The Vermont's Silent Voices Project seeks to amplify the silenced voices of migrant farmworkers in Vermont in order to raise awareness about the experiences, needs, and hopes of some of the approximately 2,000 migrant farmworkers who have come to the aid of Vermont dairy farms in crisis. We hope to engage Vermonters in a much needed dialogue to work for more socially and economically just communities for ALL of those living and working in VT. In this first interview one of Vermont’s Silenced Voices shares the interdependencies between VT dairy farmers and migrant farmworkers. In the end, he appeals to the U.S. government to support both farmworkers and farmers. For more of Vermont's Silenced Voices Project go to: http://vtmigrantfarmworkersolidarity.org/taxonomy/term/1.
Last week national immigrant rights organizations met with President Obama to push him to keep his delayed promise of comprehensive immigration reform and others blasted his administration for ‘escalating deportations and detentions’. On Sunday, March 21, thousands of people will converge on Washington to raise their voices for the need for comprehensive immigration reform.
Here in Vermont, our response is to raise local awareness by sharing migrant farmworkers' experiences in their own words. In addition to the Vermont's Silenced Voices Project we are gearing up to announce our first viewing of a documentary film that shares the story of Vermont Migrant Farmworker José Obeth Santis Cruz who was killed in a tragic farming accident on December 22, 2009. (http://www.vtmigrantfarmworkersolidarity.org/node/31). In this film José Obeth's family, friends and community in Chiapas, Mexico reflect on why he, and so many others, are migrating from their farming communities in Chiapas and risking their lives crossing the border to get to VT.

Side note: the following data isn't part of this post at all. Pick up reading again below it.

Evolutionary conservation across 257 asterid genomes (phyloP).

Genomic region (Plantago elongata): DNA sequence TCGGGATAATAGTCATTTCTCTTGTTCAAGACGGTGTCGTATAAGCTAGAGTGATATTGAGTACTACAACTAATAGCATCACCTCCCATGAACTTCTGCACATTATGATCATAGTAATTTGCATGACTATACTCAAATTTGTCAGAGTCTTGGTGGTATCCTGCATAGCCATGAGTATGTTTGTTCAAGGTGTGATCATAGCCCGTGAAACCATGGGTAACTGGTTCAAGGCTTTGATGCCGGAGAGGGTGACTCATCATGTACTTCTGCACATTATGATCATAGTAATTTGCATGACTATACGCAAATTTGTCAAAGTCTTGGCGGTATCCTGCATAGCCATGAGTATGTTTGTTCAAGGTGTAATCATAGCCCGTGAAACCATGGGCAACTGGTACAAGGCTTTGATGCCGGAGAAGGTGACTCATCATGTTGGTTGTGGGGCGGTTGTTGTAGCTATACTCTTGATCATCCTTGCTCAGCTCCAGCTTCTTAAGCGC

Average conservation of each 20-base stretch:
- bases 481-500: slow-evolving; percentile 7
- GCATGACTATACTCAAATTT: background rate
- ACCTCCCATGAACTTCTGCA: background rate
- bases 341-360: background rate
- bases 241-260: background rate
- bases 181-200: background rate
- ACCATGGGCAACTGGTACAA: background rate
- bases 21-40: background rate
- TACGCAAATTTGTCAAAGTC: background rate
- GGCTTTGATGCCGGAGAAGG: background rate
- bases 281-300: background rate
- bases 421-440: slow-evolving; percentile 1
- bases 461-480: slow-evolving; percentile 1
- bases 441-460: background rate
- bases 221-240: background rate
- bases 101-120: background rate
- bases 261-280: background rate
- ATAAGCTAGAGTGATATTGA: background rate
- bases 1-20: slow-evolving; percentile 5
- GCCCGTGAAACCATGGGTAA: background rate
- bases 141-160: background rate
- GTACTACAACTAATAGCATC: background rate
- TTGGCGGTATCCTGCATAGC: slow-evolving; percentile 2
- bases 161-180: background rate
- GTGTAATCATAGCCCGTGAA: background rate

More About the Vermont’s Silenced Voices Project
In the fall of 2009 Brendan O’Neill and Gustavo Terán conducted a series of audio interviews with 12 Vermont migrant farmworkers who are working or have worked in Bennington, Addison, Chittenden, Franklin, Lamoille and Orleans counties. Once an interview was completed we played the interviews to migrant farmworkers at different farms to listen to and reflect on. Since workers seldom gather to share their experiences and reflect together as a community due to their extreme isolation and lack of freedom in Vermont this project helped generate a dialogue between workers and across farms.
While workers share that they value their work here in VT, all 12 also share stories of hardships and of a profound sense of isolation and lack of freedom. This manifests in the simple taken for granted freedoms like the ability to gather together; walk across the street; or go to the market--- without fear of deportation. Indeed, the interviews demonstrate that Vermont economy, people, and landscapes are together dependent on an invisible community without basic rights.
In February, VTMFSP volunteer Jessica Noyes organized the next phase of the project, which expanded our participants and dialogue to include high school and college students. Jessica organized and shared the interviews with Vermont high school Spanish classes and college student groups who listened and then transcribed and translated the interviews. The VTMFSP is very grateful to all those who’ve made this project possible!
We will be releasing the interviews as they come back from high schools and colleges over the coming weeks to add local silenced voices to the national immigration debates.
These first interviews we share were made possible by the hard work of:
-Olga Saldarriaga’s class at Enosburgh High School with a special thanks to Enosburgh High’s Gabino Hernandez for his outstanding independent work on this project.
-Cardamone-Newstub’s Spanish class at Vermont Commons
-Angela King, Elizabeth Wescott (UVM Intern) and the Spanish V class from Milton High School
-The volunteers with the student group JUNTOS at Middlebury College
-Andy Crawford who trained us in the use of the audio editing program Audacity.
- Joe Golden of Triangulus who helped organize these interviews on our website.
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